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bleed (v.)

Old English bledan, "to cause to lose blood, to let blood" (in Middle English and after, especially "to let blood from surgically"), also (intrans.) "to emit blood," from Proto-Germanic *blodjan "emit blood" (source also of Old Norse blæða, Dutch bloeden, German bluten), from PIE *bhlo-to- "swell, gush, spurt," or "that which bursts out," from suffixed form of root *bhel- (3) "to thrive, bloom."

Meaning "extort money from" is from 1670s. Of dyes or paints, "to be washed out," from 1862. Figuratively, of the heart, "to suffer anguish, feel pity or sorrow," late 14c.

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Definitions of bleed from WordNet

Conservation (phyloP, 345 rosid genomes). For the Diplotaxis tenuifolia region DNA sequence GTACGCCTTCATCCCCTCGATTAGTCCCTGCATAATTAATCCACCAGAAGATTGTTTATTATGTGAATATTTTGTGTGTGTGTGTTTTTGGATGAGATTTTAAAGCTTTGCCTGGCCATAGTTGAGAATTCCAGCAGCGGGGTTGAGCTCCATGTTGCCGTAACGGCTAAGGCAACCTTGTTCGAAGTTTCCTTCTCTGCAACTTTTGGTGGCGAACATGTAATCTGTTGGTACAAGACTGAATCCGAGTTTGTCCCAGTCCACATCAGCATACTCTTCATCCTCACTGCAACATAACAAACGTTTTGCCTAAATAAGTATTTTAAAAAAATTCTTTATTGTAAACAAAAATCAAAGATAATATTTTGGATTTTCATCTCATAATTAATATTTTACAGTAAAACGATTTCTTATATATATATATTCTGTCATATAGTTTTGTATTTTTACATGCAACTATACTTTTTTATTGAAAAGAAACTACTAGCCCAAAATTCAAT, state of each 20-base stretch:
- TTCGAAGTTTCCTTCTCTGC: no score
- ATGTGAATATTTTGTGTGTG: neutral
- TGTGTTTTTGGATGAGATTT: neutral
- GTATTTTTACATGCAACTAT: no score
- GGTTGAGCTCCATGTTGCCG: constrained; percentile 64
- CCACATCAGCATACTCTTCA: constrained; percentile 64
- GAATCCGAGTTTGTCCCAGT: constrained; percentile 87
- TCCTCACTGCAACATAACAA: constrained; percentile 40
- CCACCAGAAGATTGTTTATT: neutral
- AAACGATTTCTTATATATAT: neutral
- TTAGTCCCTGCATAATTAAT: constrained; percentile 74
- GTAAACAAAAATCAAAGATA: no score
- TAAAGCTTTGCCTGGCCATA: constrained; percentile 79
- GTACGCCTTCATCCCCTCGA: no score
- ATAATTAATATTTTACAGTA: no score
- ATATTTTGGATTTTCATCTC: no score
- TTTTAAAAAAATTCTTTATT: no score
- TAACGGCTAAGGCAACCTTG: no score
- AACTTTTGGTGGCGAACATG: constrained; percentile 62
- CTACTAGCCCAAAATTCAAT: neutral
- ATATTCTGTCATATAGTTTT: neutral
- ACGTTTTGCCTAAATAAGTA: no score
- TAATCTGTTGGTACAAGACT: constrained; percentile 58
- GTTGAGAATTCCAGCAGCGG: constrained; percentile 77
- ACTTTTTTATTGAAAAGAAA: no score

bleed (v.)
lose blood from one's body;
Synonyms: shed blood / hemorrhage
bleed (v.)
draw blood;
In the old days, doctors routinely bled patients as part of the treatment
Synonyms: leech / phlebotomize / phlebotomise
bleed (v.)
get or extort (money or other possessions) from someone;
They bled me dry--I have nothing left!
bleed (v.)
be diffused;
Synonyms: run
bleed (v.)
drain of liquid or steam;
bleed the radiators
the mechanic bled the engine
From wordnet.princeton.edu